Today, recruiting a Swiss German to come to Geneva is almost mission impossible.
— Renaud de Planta, Senior Managing Partner of the Pictet Group

Is Zurich really Switzerland’s premier banking centre? And how do you make a name for yourself there as a private bank from the French-speaking part of Switzerland?

Zurich is by far Switzerland’s premier banking centre. The facts show that we are better.

So you’re actually better than the private bankers of Zurich?

Oh yes, without a doubt! (Laughs.) And I’m only half joking. Pictet is very well-known in German-speaking Switzerland.

So why has Geneva failed to keep pace?

Zurich has overtaken Geneva as a banking and financial centre for several reasons. In the 1990s, the big banks tended to centralise everything in Zurich. That greatly impoverished the fabric of the Geneva financial centre and the talent pool in Geneva. There were structural shocks, such as the decline in the status of Cointrin (Geneva’s airport) compared with Kloten, from 1998 onwards, which had a massive impact. For our Asian clients landing in Zurich, having to take another flight to Geneva is one flight too many. Many of our clients tell us that. And the framework conditions are not as good in Geneva as they are in Zurich. Many talented professionals prefer working in Zurich and living in central Switzerland, which is much more welcoming to high earners. The combination of these three fundamental factors explains the rise of Zurich compared with Geneva over the past 30 years, despite the intrinsic quality of the Genevan banks. Today, our business volume per employee in Zurich is several times that in Geneva.

Is there cause for concern?

If you project the trend I’ve just outlined, it’s fairly worrying for Geneva. It’s becoming increasingly difficult to recruit. Today, recruiting a Swiss German to come to Geneva is almost mission impossible.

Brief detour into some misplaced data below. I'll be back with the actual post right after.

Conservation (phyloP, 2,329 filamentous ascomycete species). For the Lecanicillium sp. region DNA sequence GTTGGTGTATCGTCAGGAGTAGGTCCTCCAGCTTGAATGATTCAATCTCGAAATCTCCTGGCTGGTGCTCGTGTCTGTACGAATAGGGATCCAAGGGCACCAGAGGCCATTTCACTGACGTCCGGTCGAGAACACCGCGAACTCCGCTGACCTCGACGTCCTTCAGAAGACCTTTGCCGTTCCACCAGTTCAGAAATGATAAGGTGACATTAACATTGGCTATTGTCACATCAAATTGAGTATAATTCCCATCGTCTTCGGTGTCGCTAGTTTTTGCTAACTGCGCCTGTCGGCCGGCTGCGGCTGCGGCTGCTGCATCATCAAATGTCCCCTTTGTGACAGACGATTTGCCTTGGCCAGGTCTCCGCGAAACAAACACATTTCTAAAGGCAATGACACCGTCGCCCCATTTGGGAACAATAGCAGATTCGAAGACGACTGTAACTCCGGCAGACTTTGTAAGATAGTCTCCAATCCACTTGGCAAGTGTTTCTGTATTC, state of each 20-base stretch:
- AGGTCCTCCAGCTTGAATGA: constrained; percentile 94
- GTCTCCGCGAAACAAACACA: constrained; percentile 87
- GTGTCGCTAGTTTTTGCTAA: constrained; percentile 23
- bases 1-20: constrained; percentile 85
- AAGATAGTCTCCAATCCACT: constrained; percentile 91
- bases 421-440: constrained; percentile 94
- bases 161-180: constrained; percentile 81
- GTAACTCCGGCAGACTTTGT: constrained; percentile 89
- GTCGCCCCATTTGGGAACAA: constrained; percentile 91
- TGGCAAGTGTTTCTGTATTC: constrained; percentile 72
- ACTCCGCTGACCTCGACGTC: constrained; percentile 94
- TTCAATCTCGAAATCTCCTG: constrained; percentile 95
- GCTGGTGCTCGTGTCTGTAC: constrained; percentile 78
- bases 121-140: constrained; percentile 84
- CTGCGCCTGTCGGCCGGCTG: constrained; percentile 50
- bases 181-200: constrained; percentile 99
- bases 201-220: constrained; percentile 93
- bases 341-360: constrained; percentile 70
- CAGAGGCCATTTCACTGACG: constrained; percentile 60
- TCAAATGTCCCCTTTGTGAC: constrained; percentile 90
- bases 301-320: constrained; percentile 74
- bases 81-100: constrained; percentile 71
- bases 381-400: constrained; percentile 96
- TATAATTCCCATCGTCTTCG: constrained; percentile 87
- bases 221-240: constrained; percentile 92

Are the people of Geneva too arrogant?

In Geneva, people haven’t grasped the extent of the competition that exists between financial centres, and the need to remain competitive.

And yet, when you look at the state’s accounts, Geneva is in a good position.

The state’s accounts are enjoying a tremendous upturn, mainly thanks to certain very particular sectors such as commodity trading and ocean freight, but there’s an extremely cyclical dimension to these results. I would therefore exercise great caution regarding the sustainability of these surpluses. And Geneva needs a diversified economic fabric. Historically, we used to have this – with fine chemicals, watchmaking, banks and the financial centre, major companies – but we are seeing a steady erosion along with a threat to framework conditions.

Can you be more specific?

Initiatives by the radical left to impose higher taxes on certain players, especially in Geneva’s economic and financial centre, and attempts to make life more difficult for internationally active companies. Some of these pressures exist at national level, others are specific to Geneva. The people voted in a government with a tax-cutting programme. And so far, nothing has been implemented. Appeals and legal red tape are systematically being used to play for time, so taxes are not going down. Meanwhile, Geneva has the highest rate of personal income tax of any canton in Switzerland, by far.

I also think we are seeing the radicalisation of opposition circles who refuse to grasp the economic challenges at play. And unfortunately, Geneva is
not an island. These circles need to understand this, otherwise we’ll be sawing off the branch we’re sitting on.

But Geneva has the highest health insurance premiums in Switzerland and 30% of the population needs help with paying them. How can we resolve this gap between the social classes?